Vendors who sell or give alcohol to minors may be violating state and/or local criminal law, as well as state administrative codes. Criminal penalties may include fines and jail time. Administrative consequences can include license revocations, fines, suspensions of the right to sell or serve alcohol, or the revocation of alcohol licenses. In states that prohibit private consumption, social hosts of private parties may face jail or fines.

Aggressive Minor-in-Possession State Laws

Some states are more aggressive than others in regulating sales to and possession by minors. For example:

  • Entering bars. Aside from the employment exception noted above, many states bar youth from entering bars, cocktail lounges, and other establishments that are primarily drinking establishments.
  • Kegger laws. Some states, such as California, have "kegger laws," that require vendors to tag a keg with the purchaser's identification. (Cal. Bus. & Prof. Code § 25659.5.) If law enforcement finds a tagged keg at a private party where minors are drinking, they can trace the keg back to the purchaser, who might face civil or criminal penalties.
  • Penalties. Some states provide for effective punishment for minors besides fines and jail time, such as drivers' license suspension.
  • Making false IDs more difficult to obtain. Some states cut down on the ability to obtain false IDs by prohibiting their manufacture and sale, and providing for significant penalties; making it illegal for youth to lie about their age in order to obtain an ID; and making false IDs less easy to make by issuing cards that cannot be copied.

Legal Help for Minor-in-Possession Charges

Minors who are charged with MIP, particularly when it's the first time, may receive counseling, community service, or other non-punitive sentences. Minors in other states may face stiffer consequences. And besides the letter of the law, the approach of local police, prosecutors, and judges will determine to a large degree how these cases are handled. A lot depends on the local political and social view of underage drinking.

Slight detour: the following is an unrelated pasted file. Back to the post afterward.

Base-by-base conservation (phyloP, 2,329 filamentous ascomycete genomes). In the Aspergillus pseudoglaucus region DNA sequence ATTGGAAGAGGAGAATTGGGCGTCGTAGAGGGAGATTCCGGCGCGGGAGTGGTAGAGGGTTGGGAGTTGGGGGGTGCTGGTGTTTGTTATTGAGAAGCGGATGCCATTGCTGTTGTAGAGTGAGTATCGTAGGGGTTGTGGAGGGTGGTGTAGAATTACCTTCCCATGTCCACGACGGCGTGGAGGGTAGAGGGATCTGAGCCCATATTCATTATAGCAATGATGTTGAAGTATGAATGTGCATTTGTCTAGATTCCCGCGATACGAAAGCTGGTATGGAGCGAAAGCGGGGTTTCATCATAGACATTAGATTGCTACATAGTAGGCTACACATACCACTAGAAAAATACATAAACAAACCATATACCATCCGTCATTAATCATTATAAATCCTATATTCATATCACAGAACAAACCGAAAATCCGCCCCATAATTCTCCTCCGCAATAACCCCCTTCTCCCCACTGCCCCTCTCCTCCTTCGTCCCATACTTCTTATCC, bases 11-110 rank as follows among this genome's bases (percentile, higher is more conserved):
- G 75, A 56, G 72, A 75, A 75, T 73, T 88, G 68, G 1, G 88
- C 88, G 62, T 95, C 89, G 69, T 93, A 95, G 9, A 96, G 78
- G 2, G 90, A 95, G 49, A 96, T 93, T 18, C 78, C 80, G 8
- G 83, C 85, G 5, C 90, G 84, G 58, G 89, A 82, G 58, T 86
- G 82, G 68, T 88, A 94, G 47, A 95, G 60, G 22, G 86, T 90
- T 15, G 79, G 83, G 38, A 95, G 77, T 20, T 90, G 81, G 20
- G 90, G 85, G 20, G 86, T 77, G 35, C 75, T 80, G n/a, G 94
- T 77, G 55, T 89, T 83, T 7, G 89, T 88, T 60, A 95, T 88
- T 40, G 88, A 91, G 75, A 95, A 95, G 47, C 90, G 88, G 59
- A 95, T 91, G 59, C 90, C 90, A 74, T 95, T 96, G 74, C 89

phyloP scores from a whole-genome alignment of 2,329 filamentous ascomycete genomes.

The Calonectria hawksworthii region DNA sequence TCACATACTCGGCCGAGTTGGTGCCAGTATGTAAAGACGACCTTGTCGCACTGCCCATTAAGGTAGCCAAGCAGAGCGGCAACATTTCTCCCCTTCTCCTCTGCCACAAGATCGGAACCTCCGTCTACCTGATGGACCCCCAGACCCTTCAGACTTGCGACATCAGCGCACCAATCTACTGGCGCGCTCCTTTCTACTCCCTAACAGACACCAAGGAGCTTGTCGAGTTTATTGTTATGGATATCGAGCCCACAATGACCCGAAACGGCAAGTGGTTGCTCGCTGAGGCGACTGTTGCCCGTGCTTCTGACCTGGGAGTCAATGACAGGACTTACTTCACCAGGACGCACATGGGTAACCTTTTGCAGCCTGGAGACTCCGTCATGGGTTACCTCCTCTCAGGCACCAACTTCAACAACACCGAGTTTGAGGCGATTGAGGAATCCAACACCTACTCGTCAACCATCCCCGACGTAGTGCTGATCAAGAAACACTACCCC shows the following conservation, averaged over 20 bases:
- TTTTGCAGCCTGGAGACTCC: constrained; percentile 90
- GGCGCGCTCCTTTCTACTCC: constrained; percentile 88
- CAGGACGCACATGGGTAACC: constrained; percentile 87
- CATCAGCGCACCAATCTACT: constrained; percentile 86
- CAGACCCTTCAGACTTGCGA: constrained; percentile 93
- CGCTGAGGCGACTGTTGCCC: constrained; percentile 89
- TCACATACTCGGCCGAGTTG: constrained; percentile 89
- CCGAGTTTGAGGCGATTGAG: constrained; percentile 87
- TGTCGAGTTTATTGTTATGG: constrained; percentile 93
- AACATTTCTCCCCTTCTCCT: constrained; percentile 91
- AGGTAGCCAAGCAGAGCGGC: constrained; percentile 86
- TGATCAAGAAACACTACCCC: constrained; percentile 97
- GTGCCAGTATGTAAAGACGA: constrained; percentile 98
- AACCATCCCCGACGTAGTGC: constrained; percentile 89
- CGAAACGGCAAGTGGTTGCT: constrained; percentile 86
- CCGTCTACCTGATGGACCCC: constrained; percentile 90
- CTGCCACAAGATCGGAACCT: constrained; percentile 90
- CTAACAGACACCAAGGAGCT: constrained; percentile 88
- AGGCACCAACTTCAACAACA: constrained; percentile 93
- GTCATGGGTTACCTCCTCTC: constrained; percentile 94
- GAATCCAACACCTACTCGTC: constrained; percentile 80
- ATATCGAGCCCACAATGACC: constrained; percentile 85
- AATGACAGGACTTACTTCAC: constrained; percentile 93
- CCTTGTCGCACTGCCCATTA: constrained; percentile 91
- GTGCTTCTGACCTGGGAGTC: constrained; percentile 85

Because the local response to MIP is so important to know, it may be a good idea to at least consult with a local lawyer who is familiar with how these cases are handled in your city or area. You may learn that it should not be necessary, given your circumstances, to hire counsel to represent you. Or, you may decide that the outcome is uncertain and the stakes are high, making representation throughout the course of the case a good idea.

When deciding whether to hire counsel, consider whether there's a good chance of a better result with counsel than if you were to handle the case yourself. Keep in mind that some convictions will have a negative impact on the minor's insurance premiums (and possibly the parents' premiums as well), and that a license suspension may make it hard to get to school or to a job. This seemingly-minor charge can actually have quite an impact.

Talk to a Lawyer

Start here to find criminal defense lawyers near you.

How it Works

  1. Briefly tell us about your case
  2. Provide your contact information
  3. Choose attorneys to contact you
DEFEND YOUR RIGHTS

Talk to a Defense attorney

We've helped 95 clients find attorneys today.

How It Works

  1. Briefly tell us about your case
  2. Provide your contact information
  3. Choose attorneys to contact you